SiteGround vs Bluehost Speed
The last thing you want is to select a web hosting service that’s so slow that it convinces even the most devoted visitors you have to go somewhere else. Well, here’s good news for you: that will happen with neither SiteGround nor Bluehost. That said, we’re not saying that the two web hosting services perform the same, and this SiteGround vs Bluehost comparison wouldn’t be complete without their comprehensive performance overview.
SiteGround and Bluehost use SSDs for storage, which are much faster and more reliable than traditional hard drives. Modern SSDs are able to achieve data transfer speeds of around 560 MB/s, while the performance ceiling of HDDs is somewhere around 120 MB/s. Believe it or not, but there are still some web hosting providers that keep their customers’ data stored on HDDs even though SSDs have been readily available for years now.
In addition to fully embracing the latest storage technology, SiteGround has already upgraded to the latest version of PHP, whereas Bluehost is still running PHP 7.0. If you don’t know, PHP is a general-purpose programming language originally designed for web development, and newer versions of PHP contain many performance enhancements that are not present in older versions. What’s more, web applications have their own PHP requirements, and you may come across an application that won’t run on without the latest versions of PHP present.
At the time of writing this SiteGround vs Bluehost comparison, SiteGround has already rolled out PHP 7.3, which is able to process as much as 3x more requests per second than previous PHP version. That’s a huge difference in performance that Bluehost customers are deprived of because Bluehost apparently likes to take its sweet time with technology updates.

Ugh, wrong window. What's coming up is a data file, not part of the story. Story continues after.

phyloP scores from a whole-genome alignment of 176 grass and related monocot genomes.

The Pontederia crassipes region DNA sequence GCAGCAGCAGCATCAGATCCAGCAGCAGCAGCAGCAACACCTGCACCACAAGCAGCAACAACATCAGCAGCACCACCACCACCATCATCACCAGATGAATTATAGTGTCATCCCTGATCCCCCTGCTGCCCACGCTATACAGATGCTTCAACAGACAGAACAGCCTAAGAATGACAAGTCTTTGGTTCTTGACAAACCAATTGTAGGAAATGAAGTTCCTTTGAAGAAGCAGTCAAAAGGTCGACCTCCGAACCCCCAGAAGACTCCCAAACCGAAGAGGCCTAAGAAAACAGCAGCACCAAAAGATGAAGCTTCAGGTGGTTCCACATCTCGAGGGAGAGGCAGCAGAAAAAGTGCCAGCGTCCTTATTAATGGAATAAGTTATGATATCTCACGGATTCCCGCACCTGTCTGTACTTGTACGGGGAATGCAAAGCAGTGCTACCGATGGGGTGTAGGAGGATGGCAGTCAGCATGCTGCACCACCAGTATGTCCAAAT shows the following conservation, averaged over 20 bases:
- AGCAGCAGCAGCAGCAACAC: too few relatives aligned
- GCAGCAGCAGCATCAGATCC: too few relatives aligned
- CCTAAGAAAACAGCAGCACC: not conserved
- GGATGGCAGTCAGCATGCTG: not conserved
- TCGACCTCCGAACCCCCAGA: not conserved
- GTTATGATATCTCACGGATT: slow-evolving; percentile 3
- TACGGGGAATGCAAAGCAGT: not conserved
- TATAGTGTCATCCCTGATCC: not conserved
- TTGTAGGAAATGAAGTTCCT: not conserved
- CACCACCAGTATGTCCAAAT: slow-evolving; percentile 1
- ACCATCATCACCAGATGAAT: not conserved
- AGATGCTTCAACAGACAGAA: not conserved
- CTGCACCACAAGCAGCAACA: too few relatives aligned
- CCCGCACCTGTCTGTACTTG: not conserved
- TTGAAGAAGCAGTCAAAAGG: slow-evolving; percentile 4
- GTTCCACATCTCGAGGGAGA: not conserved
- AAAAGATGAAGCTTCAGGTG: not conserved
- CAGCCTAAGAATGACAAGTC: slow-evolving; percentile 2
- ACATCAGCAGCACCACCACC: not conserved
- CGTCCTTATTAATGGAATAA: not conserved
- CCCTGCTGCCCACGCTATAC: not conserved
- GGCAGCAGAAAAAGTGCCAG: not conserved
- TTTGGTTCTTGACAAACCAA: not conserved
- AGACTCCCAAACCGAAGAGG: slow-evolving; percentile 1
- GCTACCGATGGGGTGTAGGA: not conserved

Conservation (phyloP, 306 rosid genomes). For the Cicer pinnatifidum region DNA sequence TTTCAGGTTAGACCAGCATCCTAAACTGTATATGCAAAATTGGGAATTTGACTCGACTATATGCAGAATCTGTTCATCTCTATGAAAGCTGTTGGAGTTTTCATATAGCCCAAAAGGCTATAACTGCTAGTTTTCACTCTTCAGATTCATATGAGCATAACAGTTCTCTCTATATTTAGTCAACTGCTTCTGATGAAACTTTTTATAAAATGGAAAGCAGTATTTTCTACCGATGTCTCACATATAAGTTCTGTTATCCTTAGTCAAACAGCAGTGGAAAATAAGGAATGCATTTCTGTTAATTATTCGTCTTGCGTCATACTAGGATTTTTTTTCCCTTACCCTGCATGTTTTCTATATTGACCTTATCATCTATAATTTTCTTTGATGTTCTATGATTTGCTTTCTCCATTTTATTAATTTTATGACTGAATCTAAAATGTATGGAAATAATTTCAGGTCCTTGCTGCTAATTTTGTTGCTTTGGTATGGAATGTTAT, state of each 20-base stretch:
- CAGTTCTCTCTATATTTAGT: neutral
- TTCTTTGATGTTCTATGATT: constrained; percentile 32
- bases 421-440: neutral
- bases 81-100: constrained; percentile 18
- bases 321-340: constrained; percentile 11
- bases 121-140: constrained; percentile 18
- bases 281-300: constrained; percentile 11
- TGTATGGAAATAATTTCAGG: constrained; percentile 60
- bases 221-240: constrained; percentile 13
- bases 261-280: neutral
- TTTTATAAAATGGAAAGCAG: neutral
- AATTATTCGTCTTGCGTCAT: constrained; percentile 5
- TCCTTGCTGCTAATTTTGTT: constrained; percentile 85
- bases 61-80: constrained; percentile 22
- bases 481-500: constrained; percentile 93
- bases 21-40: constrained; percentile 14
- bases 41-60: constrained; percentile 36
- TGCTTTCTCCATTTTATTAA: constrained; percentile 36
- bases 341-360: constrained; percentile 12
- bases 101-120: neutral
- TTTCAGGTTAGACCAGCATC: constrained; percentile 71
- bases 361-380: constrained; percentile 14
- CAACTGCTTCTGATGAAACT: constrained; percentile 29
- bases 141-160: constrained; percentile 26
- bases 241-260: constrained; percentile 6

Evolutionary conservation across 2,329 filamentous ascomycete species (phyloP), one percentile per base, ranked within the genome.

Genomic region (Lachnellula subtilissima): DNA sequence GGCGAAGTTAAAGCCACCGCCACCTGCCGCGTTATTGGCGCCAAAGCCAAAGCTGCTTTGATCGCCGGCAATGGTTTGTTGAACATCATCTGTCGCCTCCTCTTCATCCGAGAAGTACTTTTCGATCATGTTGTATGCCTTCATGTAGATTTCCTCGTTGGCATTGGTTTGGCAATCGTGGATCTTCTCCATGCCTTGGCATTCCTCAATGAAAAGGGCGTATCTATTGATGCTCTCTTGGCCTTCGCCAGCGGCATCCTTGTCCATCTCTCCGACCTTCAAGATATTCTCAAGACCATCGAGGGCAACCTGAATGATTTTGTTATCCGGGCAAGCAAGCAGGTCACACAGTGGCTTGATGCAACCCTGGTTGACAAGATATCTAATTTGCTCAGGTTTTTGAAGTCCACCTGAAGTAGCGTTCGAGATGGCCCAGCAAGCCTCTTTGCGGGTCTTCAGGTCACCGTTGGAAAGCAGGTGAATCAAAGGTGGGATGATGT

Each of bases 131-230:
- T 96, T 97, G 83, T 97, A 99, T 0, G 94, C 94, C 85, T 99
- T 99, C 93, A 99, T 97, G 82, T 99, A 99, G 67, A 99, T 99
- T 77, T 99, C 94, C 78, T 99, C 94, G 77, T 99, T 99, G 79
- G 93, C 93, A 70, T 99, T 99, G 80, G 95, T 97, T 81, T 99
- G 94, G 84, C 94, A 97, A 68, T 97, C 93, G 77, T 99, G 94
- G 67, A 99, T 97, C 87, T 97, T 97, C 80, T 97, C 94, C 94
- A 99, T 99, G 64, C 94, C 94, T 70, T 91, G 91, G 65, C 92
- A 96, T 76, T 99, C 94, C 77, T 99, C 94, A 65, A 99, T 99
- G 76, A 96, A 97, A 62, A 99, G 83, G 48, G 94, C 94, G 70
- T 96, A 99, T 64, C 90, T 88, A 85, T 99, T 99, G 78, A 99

Due to Bluehost’s sluggish nature, support for QUIC, a new encrypted-by-default internet transport protocol that improves the performance of connection-oriented web applications that are currently using TCP, is nowhere in sight. SiteGround, on the other hand, was one of the first web hosting providers to introduce QUIC technology for their websites.
It’s perhaps thanks to QUIC technology why SiteGround consistently outperforms Bluehost in performance benchmarks that analyze Time to First Byte, or TTFB, which is a performance metric that refers to how quickly the host’s server sends the first byte of data when responding to a request. SiteGround averages at around 300 ms, while Bluehost averages at more than 400 ms. Most SEO experts recommend a TTFB of 500 ms or less, so both SiteGround and Bluehost are fine in this regard, but you can be sure that less is always better.
SiteGround vs Bluehost Uptime
But what good are the latest and greatest performance-enhancing technologies when your web hosting service of choice is unavailable? Not good at all. That’s why uptime is one of the most critical performance metrics out there, and it’s also why we were curious to see how good SiteGround and Bluehost fare in this regard.
Over the course of the entire year 2018, Hostingfacts was monitoring 32 different web hosting companies and measuring their uptime via Pingdom. If you would like to see detailed uptime statistics for each of the 32 web hosting companies, we highly recommend you read this article. But if you’re interested in just SiteGround vs Bluehost, here’s a quick breakdown for you: